Appendix A. Afterword

When Mobile Is No Longer the Exception

Initially, laptops, smartphones, tablets, and netbooks all represented new yet complementary options to the traditional desktop computer. Today’s reality, however, is that mobile devices are increasingly becoming the primary means of accessing and interacting with information. In fact, Morgan Stanley’s prescient Internet analyst, Mary Meeker, predicts that in the next five years, “more users will connect to the Internet over mobile devices than desktop PCs.”[10] The stationary desktop and its counterparts, the physical keyboard and mouse, are being replaced by portable, touch-enabled interfaces that have always-on connectivity. With this trend, you absolutely must understand that advancements such as Multi-Touch on the iPod touch, iPhone, and iPad will not be isolated to those devices alone. Apple knows this, and it’s why the company already renamed its operating system from “iPhone OS” to “iOS” as part of the announcement of the iPhone 4.

Beyond Apple, every major technology innovator is trying to make sense of and be a leader in the mobile touch era. Microsoft Surface became popularized in the 2008 elections by facilitating advanced manipulation of large electoral maps through gesture recognition. Cisco has a business tablet focused on mobile video conferencing called Cius, powered by Google’s mobile operating system, Android. Android has also flooded the smartphone market, with estimates of more than 150,000 Android handsets being activated per day.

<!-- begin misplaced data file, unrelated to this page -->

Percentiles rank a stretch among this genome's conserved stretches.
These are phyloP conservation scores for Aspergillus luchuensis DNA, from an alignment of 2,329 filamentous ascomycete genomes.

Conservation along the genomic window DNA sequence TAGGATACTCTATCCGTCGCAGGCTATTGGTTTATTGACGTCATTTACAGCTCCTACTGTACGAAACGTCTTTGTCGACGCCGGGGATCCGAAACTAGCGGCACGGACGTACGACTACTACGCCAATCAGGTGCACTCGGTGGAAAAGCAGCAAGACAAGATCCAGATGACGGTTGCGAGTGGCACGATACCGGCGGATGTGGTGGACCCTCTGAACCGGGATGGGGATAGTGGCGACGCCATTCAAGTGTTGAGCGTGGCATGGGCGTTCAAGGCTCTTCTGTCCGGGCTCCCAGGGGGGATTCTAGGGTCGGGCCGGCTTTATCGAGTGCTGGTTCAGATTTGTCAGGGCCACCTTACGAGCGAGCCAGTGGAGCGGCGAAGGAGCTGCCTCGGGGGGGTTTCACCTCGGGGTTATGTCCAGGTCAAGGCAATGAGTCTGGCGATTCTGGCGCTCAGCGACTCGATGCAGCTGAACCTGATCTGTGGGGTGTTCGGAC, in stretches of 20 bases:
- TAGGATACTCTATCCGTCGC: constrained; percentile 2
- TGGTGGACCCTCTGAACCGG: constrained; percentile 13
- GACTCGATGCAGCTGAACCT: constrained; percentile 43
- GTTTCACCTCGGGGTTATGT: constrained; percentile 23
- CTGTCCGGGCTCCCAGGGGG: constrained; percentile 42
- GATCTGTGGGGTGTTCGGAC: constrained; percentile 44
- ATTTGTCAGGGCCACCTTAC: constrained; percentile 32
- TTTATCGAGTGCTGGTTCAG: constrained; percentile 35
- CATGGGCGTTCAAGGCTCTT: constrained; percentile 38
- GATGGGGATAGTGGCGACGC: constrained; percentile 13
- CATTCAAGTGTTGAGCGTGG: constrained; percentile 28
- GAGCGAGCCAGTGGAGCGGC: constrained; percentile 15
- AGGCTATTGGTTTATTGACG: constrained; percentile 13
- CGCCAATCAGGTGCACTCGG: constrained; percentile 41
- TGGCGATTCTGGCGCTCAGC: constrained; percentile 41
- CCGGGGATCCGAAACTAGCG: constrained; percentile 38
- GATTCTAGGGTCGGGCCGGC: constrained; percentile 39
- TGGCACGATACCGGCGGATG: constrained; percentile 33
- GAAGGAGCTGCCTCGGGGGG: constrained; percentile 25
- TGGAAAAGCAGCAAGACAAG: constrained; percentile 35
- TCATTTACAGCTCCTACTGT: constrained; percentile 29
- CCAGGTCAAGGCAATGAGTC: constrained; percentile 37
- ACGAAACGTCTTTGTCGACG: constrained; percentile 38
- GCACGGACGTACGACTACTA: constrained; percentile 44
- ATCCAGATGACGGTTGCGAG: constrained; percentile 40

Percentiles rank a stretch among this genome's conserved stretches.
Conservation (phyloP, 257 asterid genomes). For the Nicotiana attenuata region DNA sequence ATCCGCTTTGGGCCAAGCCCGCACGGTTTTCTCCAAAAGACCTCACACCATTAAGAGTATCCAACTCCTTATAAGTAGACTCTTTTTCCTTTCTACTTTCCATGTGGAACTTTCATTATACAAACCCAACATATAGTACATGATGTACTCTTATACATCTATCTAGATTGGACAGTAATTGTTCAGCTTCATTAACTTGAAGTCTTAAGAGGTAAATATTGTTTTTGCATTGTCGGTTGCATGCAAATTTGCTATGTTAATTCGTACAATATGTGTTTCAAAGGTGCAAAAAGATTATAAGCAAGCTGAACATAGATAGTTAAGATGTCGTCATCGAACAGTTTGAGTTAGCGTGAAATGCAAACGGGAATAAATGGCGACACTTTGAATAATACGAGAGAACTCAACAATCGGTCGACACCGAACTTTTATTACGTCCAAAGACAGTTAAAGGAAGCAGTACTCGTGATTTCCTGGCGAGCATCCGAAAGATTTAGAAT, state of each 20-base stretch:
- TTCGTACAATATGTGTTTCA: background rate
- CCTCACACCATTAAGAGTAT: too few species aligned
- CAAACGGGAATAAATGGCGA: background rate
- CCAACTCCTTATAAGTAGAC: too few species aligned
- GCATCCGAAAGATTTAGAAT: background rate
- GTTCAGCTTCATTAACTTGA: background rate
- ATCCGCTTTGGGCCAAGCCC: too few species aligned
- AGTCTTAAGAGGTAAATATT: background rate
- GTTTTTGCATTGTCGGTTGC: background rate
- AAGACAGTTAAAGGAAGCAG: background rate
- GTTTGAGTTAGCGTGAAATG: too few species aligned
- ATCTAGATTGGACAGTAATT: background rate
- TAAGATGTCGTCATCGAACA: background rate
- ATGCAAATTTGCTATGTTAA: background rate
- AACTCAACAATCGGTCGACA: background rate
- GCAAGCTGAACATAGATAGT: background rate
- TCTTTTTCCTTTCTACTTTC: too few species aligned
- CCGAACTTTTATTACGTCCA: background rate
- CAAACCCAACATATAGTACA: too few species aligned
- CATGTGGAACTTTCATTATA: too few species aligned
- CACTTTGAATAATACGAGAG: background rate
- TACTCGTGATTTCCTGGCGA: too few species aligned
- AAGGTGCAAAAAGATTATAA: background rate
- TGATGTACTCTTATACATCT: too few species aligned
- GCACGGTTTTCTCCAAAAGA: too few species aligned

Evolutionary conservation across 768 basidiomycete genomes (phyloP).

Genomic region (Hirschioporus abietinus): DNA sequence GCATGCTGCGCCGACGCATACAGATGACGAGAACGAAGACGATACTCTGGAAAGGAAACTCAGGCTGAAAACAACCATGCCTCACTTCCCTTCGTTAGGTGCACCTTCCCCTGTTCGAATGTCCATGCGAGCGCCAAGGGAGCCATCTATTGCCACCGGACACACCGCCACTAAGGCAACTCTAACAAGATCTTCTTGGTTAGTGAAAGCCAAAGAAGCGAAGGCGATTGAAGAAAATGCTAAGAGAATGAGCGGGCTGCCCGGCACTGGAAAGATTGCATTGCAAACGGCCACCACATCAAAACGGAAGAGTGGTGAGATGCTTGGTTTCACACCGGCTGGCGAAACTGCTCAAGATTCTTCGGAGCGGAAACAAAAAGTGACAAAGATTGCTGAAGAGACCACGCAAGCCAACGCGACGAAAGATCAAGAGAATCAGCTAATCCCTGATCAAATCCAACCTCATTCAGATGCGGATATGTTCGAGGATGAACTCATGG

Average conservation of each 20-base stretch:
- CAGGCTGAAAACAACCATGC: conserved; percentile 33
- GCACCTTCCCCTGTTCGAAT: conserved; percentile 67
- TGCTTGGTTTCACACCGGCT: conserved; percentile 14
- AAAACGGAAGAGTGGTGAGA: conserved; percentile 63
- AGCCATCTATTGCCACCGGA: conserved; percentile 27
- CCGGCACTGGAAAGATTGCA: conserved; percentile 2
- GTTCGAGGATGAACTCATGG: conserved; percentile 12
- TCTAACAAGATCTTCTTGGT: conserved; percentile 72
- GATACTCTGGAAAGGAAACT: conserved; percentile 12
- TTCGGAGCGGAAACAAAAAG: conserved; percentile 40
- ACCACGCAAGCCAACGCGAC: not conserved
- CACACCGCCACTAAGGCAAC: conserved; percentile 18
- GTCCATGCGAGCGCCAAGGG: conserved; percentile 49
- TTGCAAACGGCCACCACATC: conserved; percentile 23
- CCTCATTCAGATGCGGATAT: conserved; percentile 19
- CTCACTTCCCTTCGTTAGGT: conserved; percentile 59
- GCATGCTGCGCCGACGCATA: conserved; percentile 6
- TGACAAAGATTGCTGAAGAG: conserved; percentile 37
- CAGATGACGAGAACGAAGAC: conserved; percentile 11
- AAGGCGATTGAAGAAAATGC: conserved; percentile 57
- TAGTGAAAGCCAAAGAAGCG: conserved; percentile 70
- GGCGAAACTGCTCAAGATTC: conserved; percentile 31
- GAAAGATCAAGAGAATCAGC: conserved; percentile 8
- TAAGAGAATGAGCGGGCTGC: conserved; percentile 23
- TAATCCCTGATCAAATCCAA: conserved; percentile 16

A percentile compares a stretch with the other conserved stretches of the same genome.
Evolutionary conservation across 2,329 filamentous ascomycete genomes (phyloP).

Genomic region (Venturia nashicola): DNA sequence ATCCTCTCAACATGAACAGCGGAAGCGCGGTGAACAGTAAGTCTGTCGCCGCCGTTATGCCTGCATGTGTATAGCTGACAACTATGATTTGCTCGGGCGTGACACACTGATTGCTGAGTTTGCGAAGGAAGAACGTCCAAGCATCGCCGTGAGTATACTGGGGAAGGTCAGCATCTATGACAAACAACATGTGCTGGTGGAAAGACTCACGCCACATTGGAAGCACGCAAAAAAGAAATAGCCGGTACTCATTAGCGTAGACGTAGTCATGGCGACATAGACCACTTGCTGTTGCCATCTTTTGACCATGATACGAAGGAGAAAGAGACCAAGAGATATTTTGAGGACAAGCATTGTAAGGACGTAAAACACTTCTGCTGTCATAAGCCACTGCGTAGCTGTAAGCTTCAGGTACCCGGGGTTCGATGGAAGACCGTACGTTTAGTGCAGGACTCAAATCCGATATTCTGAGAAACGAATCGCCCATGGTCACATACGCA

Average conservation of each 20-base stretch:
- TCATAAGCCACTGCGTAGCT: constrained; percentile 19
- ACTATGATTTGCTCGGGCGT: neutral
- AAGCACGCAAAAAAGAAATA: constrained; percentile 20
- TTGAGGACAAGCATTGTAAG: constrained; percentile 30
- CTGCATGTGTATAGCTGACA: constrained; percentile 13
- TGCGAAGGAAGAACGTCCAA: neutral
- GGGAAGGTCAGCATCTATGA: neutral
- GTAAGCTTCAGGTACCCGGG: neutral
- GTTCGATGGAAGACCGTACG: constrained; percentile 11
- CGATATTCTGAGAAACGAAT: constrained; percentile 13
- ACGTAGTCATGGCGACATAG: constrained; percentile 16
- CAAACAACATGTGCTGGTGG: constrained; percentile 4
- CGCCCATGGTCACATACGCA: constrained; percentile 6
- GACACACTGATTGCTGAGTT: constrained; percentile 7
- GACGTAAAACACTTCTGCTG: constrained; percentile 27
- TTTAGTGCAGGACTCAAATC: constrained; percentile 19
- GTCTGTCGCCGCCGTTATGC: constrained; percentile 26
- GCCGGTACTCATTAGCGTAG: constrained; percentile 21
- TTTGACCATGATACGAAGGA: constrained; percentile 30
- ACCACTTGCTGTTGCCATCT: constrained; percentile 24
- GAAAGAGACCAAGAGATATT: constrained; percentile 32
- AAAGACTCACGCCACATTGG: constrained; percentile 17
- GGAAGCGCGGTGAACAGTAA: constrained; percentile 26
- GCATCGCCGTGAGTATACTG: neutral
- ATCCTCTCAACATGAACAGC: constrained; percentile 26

The coming paradigm shift is also supported by considerable anecdotal evidence. One major observation is that iPhones and iPads have become the babysitter du jour for many parents, providing distraction, er...entertainment for their children through games and videos. Somehow, these young minds require no training or formal education on touch devices; they just touch and go. Touch is such a natural means of interaction that friends have shared stories of their children trying to interact with other screens, such as televisions, in the same way, swiping left or right to change the channel.

Although not quite yet the way the Class of 2024 would prefer, television itself is again being reinvented due to more robust data networks. Time-shifted programming was powered with the introduction of TiVo in the late 1990s, which allowed people to watch recordings of their favorite shows. Now, always-on connectivity for mobile devices is providing location-independent viewing of live events over high-speed networks. Even though soccer fans couldn’t be home on their couch or at the bar with their friends, they were still able to watch games of the 2010 FIFA World Cup while on subways and in similar obscure locations using their smartphones. Unfortunately, that offered the opportunity to once again watch the United States lose to Ghana like they did in 2006; the smaller iPhone screen did not make it less painful.

All signs point to these new, more portable, more interactive, and more connected devices becoming the next major computing paradigm. It’s not quite here yet, but soon enough, mobile, touch-enabled, always-on devices won’t be the exception; they’ll be the standard.